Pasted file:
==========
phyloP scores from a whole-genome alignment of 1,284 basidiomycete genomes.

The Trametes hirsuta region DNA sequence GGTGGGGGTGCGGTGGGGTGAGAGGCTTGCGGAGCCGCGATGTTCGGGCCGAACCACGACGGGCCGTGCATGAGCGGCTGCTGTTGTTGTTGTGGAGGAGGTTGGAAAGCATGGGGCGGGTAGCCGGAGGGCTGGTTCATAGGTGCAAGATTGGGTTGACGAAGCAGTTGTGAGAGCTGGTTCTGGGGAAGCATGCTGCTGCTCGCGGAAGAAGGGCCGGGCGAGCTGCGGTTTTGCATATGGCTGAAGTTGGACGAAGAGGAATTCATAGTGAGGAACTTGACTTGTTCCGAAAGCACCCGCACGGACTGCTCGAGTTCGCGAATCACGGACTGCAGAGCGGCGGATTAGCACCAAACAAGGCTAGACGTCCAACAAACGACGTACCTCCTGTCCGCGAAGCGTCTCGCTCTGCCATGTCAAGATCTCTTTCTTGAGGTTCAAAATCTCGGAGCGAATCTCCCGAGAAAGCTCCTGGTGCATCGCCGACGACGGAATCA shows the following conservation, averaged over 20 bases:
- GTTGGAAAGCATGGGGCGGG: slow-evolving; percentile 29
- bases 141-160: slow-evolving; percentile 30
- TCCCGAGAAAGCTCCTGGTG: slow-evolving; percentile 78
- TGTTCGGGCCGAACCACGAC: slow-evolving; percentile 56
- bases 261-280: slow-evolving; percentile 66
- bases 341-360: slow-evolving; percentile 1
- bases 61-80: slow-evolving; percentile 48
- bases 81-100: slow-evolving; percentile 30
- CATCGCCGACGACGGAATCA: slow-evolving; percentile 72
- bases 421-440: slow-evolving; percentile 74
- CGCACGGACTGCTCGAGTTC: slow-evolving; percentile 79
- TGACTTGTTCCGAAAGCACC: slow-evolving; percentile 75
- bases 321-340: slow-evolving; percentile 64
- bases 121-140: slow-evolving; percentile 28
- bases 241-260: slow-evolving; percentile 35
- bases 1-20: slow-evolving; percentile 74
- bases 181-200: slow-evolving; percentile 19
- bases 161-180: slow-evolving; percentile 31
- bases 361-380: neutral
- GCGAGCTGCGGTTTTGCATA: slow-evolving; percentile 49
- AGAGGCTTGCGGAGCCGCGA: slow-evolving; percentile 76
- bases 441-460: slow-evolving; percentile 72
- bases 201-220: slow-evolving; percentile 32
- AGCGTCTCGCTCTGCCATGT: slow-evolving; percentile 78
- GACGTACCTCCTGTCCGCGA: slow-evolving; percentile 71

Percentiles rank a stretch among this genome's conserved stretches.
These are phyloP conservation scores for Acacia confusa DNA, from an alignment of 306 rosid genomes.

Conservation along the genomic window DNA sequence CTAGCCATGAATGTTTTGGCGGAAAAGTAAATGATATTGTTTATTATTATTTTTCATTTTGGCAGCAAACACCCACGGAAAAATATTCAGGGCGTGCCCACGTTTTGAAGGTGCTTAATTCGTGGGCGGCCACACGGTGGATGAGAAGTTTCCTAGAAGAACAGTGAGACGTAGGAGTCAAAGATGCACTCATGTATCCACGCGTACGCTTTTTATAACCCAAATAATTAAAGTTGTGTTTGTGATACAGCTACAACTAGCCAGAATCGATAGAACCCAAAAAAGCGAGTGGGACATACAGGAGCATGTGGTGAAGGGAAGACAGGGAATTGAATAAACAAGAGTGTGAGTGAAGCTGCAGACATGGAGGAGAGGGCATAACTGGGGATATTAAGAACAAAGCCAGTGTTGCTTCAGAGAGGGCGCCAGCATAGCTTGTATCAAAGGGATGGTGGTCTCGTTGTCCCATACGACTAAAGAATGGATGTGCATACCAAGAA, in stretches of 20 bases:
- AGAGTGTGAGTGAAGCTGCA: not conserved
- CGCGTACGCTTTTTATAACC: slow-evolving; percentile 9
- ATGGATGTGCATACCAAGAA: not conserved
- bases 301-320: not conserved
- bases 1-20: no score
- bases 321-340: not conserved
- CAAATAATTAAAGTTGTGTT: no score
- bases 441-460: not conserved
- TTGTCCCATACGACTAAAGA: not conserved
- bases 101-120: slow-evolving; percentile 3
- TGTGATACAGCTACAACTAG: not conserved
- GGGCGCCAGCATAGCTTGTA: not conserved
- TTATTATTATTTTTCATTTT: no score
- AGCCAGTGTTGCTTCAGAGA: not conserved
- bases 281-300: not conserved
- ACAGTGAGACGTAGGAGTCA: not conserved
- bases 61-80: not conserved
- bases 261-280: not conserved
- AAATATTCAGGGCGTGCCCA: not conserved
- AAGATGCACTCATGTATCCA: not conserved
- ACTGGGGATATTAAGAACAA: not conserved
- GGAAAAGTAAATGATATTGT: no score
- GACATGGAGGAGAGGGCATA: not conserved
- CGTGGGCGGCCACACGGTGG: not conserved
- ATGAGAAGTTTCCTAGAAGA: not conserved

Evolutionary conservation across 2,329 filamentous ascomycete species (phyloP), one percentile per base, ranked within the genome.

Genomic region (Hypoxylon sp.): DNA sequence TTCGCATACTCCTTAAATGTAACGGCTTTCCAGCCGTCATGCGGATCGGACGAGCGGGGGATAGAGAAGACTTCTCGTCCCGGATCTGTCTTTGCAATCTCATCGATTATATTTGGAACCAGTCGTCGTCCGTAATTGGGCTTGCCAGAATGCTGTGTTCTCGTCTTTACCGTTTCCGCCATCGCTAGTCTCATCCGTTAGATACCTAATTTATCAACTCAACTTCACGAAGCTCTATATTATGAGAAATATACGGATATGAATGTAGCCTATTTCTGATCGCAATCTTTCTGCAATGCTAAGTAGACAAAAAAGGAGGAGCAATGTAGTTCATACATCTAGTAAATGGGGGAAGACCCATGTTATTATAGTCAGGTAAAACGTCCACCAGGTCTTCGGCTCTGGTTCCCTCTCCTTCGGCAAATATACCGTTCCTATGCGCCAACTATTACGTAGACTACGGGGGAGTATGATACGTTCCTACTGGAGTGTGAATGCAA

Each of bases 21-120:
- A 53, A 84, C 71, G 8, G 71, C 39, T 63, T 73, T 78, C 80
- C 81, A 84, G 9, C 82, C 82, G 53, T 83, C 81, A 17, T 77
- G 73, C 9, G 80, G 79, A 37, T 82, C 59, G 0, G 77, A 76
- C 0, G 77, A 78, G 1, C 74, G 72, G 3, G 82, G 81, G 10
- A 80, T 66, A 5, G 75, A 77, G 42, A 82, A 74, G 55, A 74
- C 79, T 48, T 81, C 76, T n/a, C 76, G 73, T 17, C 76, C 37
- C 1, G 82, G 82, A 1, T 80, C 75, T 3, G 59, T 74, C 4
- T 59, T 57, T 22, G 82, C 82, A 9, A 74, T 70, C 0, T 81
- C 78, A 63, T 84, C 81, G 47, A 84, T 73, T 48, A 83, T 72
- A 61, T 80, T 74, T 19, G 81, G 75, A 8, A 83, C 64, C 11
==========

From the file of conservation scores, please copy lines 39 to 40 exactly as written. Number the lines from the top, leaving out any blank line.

- TTGTCCCATACGACTAAAGA: not conserved
- bases 101-120: slow-evolving; percentile 3